I need to design a vibration table (approx. 1000mx1000mm) to test products between 7-200Hz.

I was wondering if it is recommended to make the table structure from standardised, extruded aluminum profiles bolted together to reduce the cost (material + time) or does one have to go with a welded structure?

Yes, I am aware of the results of the Junker vibration test with regards to bolted connections and it seems like a bad idea because all the fasteners would loosen. However, maybe there is a workaround to use these aluminum profiles?

I sincerely appreciate any advice and/or previous experiences with these.

  • $\begingroup$ The basic requirement is that the table itself has no dynamic response in the frequency range you want to test. It also needs to withstand the weight of the test pieces, times the "g" loads you will encounter during testing. Bolting together some aluminium extrusions sounds optimistic, unless you are only going to test light objects at low vibration levels. $\endgroup$
    – alephzero
    Feb 24 '19 at 16:10
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    $\begingroup$ Are the dimensions for your proposed table correct 1000x1000 m is 1x1 km. That's huge! $\endgroup$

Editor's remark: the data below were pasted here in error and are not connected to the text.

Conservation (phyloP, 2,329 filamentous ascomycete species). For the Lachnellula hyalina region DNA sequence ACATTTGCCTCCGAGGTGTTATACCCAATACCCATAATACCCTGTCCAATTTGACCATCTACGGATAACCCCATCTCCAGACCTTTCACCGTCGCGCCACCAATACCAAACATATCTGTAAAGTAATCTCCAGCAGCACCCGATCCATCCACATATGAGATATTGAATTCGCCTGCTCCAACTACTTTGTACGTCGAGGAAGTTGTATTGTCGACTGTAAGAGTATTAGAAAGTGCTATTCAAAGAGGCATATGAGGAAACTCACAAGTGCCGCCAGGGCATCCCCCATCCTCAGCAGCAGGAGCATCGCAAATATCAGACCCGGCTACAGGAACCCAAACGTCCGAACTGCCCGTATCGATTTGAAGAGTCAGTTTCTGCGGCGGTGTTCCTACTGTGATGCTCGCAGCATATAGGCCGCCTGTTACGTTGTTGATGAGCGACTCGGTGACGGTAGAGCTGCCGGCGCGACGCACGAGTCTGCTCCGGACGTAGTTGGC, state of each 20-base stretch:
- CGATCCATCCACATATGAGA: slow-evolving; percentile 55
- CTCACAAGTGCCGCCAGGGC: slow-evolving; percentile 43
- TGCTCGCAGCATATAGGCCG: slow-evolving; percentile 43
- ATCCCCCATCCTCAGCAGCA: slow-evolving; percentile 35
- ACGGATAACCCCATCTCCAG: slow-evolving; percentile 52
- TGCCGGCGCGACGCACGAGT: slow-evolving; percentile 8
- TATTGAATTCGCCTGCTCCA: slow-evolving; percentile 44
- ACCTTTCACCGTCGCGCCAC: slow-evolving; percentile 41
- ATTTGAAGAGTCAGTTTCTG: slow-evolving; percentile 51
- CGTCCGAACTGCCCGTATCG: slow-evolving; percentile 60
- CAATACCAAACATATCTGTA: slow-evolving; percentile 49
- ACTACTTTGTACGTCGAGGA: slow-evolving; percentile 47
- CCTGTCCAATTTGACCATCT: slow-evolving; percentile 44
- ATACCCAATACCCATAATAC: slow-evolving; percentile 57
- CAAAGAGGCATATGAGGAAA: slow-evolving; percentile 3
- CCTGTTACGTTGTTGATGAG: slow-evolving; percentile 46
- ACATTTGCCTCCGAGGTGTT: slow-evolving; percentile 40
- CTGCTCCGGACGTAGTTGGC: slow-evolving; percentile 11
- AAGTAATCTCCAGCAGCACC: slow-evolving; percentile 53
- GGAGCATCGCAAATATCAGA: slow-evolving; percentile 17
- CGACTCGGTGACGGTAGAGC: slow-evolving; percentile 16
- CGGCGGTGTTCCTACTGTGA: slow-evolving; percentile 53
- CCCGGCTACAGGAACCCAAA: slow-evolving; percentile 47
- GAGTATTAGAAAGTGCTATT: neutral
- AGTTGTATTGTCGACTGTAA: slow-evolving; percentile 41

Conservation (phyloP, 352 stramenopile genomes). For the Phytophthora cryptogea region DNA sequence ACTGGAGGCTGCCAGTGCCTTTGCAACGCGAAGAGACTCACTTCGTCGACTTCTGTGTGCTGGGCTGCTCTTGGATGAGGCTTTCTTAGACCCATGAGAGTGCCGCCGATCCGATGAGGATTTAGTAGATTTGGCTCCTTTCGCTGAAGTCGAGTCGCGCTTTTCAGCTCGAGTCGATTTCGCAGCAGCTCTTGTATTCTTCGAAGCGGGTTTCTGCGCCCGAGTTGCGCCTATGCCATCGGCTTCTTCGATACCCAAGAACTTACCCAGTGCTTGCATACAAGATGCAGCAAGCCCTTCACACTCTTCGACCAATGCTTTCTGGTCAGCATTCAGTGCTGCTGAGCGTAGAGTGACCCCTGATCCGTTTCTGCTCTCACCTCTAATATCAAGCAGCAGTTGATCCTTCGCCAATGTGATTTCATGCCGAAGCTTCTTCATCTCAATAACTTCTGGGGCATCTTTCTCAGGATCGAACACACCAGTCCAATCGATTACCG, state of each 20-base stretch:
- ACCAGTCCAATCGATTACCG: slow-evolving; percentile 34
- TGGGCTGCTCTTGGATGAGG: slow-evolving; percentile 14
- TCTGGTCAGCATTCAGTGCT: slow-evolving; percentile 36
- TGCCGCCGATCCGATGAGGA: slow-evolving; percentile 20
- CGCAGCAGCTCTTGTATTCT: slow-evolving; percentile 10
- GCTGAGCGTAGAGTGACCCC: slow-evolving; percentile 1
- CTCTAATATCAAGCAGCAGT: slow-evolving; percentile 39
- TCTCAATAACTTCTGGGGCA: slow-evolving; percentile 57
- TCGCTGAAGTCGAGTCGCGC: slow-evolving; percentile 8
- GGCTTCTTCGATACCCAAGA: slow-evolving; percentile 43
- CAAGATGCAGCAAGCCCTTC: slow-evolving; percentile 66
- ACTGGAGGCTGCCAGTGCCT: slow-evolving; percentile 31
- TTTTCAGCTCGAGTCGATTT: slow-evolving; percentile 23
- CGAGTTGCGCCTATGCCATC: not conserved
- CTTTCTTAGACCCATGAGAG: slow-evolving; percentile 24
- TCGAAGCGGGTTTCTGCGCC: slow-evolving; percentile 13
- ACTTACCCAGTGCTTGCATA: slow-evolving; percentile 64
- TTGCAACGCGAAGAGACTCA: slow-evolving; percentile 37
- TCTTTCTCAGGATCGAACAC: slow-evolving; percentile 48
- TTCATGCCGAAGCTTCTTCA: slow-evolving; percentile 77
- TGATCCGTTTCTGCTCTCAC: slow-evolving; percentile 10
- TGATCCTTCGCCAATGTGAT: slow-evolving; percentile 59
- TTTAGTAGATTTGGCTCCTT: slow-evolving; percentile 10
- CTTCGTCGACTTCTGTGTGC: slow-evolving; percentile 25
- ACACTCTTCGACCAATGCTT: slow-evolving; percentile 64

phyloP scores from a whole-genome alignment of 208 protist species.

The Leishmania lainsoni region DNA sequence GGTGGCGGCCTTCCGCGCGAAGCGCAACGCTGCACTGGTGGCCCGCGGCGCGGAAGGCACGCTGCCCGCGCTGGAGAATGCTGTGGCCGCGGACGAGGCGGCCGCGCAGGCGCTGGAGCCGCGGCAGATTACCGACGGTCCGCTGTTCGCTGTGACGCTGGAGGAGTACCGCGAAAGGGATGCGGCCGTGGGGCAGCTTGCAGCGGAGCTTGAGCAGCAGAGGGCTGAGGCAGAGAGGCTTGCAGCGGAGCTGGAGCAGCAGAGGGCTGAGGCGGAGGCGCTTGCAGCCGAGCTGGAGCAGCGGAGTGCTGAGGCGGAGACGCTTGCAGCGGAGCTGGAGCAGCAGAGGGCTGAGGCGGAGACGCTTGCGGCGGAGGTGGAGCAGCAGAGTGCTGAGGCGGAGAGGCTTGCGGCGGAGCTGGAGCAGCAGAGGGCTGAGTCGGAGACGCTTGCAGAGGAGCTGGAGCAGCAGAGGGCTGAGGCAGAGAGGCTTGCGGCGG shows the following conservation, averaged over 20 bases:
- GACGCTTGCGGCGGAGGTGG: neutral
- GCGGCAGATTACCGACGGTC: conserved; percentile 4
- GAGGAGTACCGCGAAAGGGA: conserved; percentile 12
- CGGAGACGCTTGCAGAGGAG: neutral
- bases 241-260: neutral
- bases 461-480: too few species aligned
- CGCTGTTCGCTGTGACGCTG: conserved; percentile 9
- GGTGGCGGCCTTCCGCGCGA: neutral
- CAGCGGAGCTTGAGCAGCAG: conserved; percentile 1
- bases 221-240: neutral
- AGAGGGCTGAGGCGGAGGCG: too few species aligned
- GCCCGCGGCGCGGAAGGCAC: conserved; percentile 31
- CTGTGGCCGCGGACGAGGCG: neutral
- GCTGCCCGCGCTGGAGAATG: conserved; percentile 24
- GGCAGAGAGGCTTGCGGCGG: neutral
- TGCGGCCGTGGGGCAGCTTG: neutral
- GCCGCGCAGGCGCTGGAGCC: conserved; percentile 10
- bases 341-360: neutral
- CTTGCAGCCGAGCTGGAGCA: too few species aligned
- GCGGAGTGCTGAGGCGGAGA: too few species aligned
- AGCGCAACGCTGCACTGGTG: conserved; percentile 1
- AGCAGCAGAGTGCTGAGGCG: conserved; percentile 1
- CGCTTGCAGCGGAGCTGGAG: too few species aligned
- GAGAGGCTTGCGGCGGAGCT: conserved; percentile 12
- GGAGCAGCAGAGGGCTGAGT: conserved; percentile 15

– Fred
    Feb 24 '19 at 16:29
  • $\begingroup$ @alephzero: thank you; yes, these will be 'light' objects up to 5kg; obviously, I would do the simulation first to find the dynamic response. At this point I am worried about the bolted connections. And yes, obviously [mm] :) $\endgroup$
    – filiply
    Feb 24 '19 at 17:27

Most vibration fixtures are made of magnesium, at least they are for spacecraft launch vibration simulation.

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    $\begingroup$ Would you please edit and expand upon your answer, providing some references or examples? $\endgroup$
    – user16
    Feb 25 '19 at 13:17
  • $\begingroup$ This article about vibration tests also points that test fixtures are "often made of magnesium to help keep the weight down". $\endgroup$
    – jjmontes
    Aug 12 '19 at 17:24

In addition to the replies you got on Eng-Tips site; at normal stress levels, steel has an unlimited fatigue life while the fatigue life of the aluminum will depend on the stress level and number of cycles. And the greater stiffness of welded steel may be an advantage.


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